'Oppa', 'Bulgogi' & 'Mukbang' among 26 Korean words added to Oxford English Dictionary

Daebak.

Alfie Kwa | October 06, 2021, 06:41 PM

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Hallyu or Korean wave, referring to the South Korean pop culture, has become so widespread that both words have been added into the Oxford English Dictionary (OED).

On Sept, 6, OED announced that there are more than 20 Korean words added to its September 2021 update.

New words added

Names of popular Korean food are also added to the dictionary.

This includes bulgogi (thin slices of beef or pork which are marinated and then grilled or stir-fried), banchan (a side dish of vegetables served along with rice), chimaek (fried chicken served with beer), and japchae (a dish with sweet potato noodles stir-fried with vegetables).

Common phrases you hear in K-dramas including aegyo (a certain kind of cuteness or charm), daebak (an interjection expressing enthusiastic approval), and "fighting!" (to express encouragement, incitement, or support) are also added.

The update also includes a set of respectful forms of address used in Korean-speaking contexts like noona (used by a male speaker to address his older sister or older female friend), oppa (used by a female speaker to address her older brother, older male friend, or boyfriend) and unni (used by a female speaker to address her older sister or older female friend).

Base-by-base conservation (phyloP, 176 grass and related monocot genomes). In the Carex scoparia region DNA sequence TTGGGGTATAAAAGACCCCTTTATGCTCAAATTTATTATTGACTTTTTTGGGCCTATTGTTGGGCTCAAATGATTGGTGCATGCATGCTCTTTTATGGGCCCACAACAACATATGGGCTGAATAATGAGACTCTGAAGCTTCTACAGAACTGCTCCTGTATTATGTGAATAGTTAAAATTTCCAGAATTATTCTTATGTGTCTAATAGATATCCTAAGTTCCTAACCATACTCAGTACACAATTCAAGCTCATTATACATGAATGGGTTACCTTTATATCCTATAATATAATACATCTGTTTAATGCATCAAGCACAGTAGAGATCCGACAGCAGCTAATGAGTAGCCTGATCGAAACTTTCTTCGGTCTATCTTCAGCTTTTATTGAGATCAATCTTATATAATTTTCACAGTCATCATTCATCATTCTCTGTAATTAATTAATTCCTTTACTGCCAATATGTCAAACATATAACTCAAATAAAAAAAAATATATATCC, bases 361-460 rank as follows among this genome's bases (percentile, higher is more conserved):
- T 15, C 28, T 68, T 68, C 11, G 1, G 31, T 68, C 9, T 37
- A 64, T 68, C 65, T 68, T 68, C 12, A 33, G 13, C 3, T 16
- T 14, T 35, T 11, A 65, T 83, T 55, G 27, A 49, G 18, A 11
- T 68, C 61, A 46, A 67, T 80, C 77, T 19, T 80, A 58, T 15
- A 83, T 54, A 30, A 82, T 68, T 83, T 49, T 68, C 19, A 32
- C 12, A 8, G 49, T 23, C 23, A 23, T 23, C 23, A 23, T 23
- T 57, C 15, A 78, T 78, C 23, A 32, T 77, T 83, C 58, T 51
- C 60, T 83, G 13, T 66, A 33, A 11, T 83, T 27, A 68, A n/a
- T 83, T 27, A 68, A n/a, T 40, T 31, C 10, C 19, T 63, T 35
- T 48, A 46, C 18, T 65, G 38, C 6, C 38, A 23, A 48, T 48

The full update of new words can be found on OED's blog.

Hopping on the Korean wave

With K-dramas like "Descendants of The Sun", "Crash Landing on You" and the latest "Squid Game", and K-pop groups like Blackpink and BTS taking the world by storm, OED said, "We are all riding the crest of the Korean wave."

The South Korean film, "Parasite" also made history for being the first non-English language film to win the Oscars.

In addition, South Korean beauty and fashion trends are also adopted by people worldwide.

With the Korean influence being stronger than ever, OED concluded that Hallyu is a worldwide phenomenon.

OED wrote:

"That is how a country where English is not a majority language, and where it plays no official role, can have such an impact on modern English vocabulary. The adoption and development of these Korean words in English also demonstrate how lexical innovation is no longer confined to the traditional centres of English in the United Kingdom and the United States..."

Top image via BTS/IG and oxfordreference.com